1838 - Sailed to Perth in September.

1839 - Led an expedition to Shark Bay in February.

1839 - Problems led to the expedition abandoning its intended goal of North West Cape and the members head south along the coast towards Perth. Grey reached Perth in April.

1839 - Promoted to Captain in June and became resident magistrate at King George Sound (Albany).

1839 - Married Eliza Lucy Spencer on November 2nd.

1840 - Published Vocabulary of the Dialects spoken by the Aboriginal Races of South-Western Australia.

1840 - In March Grey (with his wife) returned to England.

1841 - Published Journal of Two Expeditions of Discovery in North-West and Western Australia During the Years 1837, 38, and 39.

1841 - Appointed Governor of South Australia and resigned from the army..

1841 - Arrived in Adelaide on May 10th. Just 4 weeks later his only son died aged just 5 months.

1843 - Establishes a nominated Legislative Council in June.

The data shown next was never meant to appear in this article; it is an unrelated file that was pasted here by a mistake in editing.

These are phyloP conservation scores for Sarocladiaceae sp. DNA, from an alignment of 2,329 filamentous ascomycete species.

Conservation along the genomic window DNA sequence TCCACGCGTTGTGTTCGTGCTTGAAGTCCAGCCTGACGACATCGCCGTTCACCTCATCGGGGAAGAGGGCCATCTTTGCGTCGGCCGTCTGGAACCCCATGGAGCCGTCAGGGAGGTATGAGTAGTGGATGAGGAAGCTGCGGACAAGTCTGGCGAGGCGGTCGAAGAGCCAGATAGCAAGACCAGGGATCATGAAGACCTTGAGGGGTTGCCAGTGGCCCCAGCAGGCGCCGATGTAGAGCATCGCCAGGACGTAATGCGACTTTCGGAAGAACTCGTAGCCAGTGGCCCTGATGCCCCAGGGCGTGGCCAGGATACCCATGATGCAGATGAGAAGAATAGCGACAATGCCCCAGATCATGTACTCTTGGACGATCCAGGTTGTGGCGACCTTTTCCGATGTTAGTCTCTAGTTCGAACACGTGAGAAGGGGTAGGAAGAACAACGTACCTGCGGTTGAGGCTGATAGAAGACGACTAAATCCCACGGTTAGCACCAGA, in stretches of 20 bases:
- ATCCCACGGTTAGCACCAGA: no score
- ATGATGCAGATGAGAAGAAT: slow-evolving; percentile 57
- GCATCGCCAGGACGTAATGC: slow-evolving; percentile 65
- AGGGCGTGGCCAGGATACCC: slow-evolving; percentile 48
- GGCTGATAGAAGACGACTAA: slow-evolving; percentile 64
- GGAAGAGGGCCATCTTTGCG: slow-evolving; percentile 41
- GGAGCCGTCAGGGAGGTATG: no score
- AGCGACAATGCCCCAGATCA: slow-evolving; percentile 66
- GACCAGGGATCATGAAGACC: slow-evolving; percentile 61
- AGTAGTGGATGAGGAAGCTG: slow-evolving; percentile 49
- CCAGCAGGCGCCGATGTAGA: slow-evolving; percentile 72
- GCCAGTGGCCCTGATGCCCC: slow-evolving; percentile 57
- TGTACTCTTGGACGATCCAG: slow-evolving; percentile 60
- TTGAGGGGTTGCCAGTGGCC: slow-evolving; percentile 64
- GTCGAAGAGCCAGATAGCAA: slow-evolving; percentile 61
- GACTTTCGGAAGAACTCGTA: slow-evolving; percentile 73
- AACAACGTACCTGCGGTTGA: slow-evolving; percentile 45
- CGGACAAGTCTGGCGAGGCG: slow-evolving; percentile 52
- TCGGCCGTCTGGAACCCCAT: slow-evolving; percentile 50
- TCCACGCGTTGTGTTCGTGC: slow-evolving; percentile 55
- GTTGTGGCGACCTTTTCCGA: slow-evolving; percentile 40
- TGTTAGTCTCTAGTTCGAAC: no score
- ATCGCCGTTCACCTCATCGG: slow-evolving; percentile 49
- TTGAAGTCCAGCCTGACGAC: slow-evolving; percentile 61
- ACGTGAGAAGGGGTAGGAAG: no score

1844 - After severe financial problems in the South Australian economy, Grey comes close to balancing the state budget.

1844 - Appointed Governor of New Zealand.

1845 - The South Australian Government frees itself from dependence on British grants.

1845 - Arrived in New Zealand in November.

1848 - Despite criticism, Grey was held in high regard in England and was knighted.

1853 - Recalled to England after continuing to enact policies not approved by the British government.

1854 - Appointed Governor of Cape Colony and high commissioner of South Africa in June.

1859 - After continuing to ignore 'suggestions' from the Colonial Office grey was recalled to England but the unexpectedly re-instated.

1860 - Separated from his wife.

1861 - Leaves the Cape Colony in August after being appointed Governor of New Zealand for the second time.

1868 - After grey continued to obey instructions from England he was dismissed.

1870 - Returned to New Zealand.

1874 - Re-enters politics and remains in office for the following 20 years.

1877 - Becomes Premier and serves in this position until 1879.

1889 - Succeeds in having plural voting abolished.

1891 - Attended the Australian Federal Convention.

1894 - Returned to London and reconciled with his wife but the couple remain unhappy together.

1898 - Died on September 19th.


Links to more information:


Grey, Sir George (1812-1898)

George Grey

Story: Grey, George